September 14, 2007

Elmore's adverbs

Yesterday I objected to Terrence Rafferty's description of Elmore Leonard's writing style as "no gassy speeches, just behavior in all its unaccountable variety"; and I even did a tiny stylometric experiment to support my impression that his characters -- the heroes as well as the villains -- are in fact unusually talky ("The laconic hero: now 54.9% talk", 9/13/2007).

It turns out that I could instead have simply made an argument ad auctoritatem. Andrew Brown from Helmintholog sent in a link to his post "St. Elmore's Fire" (10/8/2005), in which he quoted this passage from B.R. Myers' review of The Hot Kid in the November 2005 Atlantic ("The Prisoner of Cool"):

Though pioneered a century ago by the English dandy Ronald Firbank, and then popularized by a man whose first name was Evelyn, the technique of letting conversation carry a story is regarded in America as the tough guy’s way to write a novel, and Leonard makes no secret of his pride in it. Unfortunately, it compels him (as it did Firbank and Waugh) to stick to talkative characters. This excludes the true professionals on both sides of the law, leaving us with small-time cops and ex-cons who rarely keep quiet long enough to seem cool. They’re street-smart for sure, but although the recurring interjection “The fuck’m I doing here?” certainly puts Sartre in a nutshell, no one seems to think about anything, at least not anything interesting.

Andrew wrote that "[Myers'] whole essay is an example of what book reviewing ought to be", and it is.

That doesn't mean that Myers is right, though. He thinks that Leonard's western novels are better than his crime novels because they're more morally serious ("Back then he was still immune to the silly idea that it's unrealistic to pit a very good person against a very bad one, so even in a short novel like Hombre (1961) the conflict seems thrillingly epic in scope") and more willing to probe below the surface ("addressing the reader directly, getting into his characters' heads, and engaging in other things he now dismisses as 'hooptedoodle'").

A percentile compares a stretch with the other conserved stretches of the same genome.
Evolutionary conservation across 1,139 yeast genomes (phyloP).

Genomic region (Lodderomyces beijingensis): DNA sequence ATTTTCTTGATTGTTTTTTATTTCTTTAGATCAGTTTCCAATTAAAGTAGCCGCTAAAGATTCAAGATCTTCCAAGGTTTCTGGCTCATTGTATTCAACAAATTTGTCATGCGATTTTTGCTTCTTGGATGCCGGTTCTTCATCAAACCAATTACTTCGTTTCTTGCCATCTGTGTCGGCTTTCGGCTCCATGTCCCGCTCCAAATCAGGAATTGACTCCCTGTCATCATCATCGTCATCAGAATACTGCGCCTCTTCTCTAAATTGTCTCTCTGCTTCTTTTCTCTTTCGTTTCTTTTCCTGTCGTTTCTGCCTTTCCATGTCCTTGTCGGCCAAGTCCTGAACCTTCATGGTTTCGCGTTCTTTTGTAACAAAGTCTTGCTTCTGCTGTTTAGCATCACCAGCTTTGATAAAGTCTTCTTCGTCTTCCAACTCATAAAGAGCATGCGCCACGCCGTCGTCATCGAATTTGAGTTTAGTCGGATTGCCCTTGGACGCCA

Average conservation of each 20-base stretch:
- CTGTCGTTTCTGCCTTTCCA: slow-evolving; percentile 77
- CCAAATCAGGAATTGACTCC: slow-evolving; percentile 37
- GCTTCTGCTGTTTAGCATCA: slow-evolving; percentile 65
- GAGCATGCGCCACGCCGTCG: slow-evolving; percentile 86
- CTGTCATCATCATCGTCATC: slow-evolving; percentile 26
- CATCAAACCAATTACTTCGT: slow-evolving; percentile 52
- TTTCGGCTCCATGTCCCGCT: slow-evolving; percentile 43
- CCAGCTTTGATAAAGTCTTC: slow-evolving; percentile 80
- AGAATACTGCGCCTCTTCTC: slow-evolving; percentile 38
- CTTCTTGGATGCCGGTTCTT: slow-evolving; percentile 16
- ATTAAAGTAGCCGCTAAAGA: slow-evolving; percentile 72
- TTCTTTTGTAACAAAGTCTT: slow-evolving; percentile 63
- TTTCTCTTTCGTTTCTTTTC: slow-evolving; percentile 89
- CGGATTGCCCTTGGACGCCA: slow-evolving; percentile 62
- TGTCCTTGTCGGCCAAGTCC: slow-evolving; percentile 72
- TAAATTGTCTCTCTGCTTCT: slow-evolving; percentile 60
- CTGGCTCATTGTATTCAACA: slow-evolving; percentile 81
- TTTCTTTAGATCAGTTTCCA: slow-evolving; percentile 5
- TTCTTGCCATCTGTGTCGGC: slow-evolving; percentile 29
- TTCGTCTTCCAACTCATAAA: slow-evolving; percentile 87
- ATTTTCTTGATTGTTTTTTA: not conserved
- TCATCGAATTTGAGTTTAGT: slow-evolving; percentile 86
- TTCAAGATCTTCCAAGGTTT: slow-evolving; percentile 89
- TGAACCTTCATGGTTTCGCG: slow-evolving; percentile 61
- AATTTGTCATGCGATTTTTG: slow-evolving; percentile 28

That's pretty much the opposite of Rafferty's claim that it's hard to make movies from the westerns because Leonard never gives us any clues about the characters' motivation. But my memory of the books suggests that Rafferty and Myers are both wrong -- Leonard's westerns and his crime novels seem pretty consistent to me in tone and style.

I think that Myers' impression of Leonard's writing may have been subtly warped by what he wrote about how to write. Myers observes that

Leonard has explained his craft as a matter of avoiding adverbs and imagery, using only the word "said" to carry dialogue, and doing everything else possible to make himself "invisible." [...]

In recent years Leonard has begun describing his style in the imperative. "Try to leave out the part that readers tend to skip," he wrote in a famous New York Times article in 2001, "[like] thick paragraphs of prose you can see have too many words in them … I'll bet you don't skip dialogue." Just thinking of the prigs who will squawk at this aesthetic makes one want to cheer it. A moment later one realizes that what Leonard is in effect advocating—and indeed, what he writes—are novels in which the characters spend most of the reader's time talking.

Myers' complaints about this aesthetic are partly a matter of taste, not fact:

The screenwriter Richard Price has said that a Leonard line "looks great on the page, but when somebody is saying it, you feel like you have to stand up and say, 'Author! Author! Perfect ear!'" This is because the dialogue often serves no other purpose than to show off that ear. Besides, people may talk like that in real life but they don't hear like that; "use to," for example, draws more attention to the aural surface of speech than anyone would normally give it. There is a reason why the best novelists worry no more about authentic dialogue than is necessary to avoid outright stiltedness.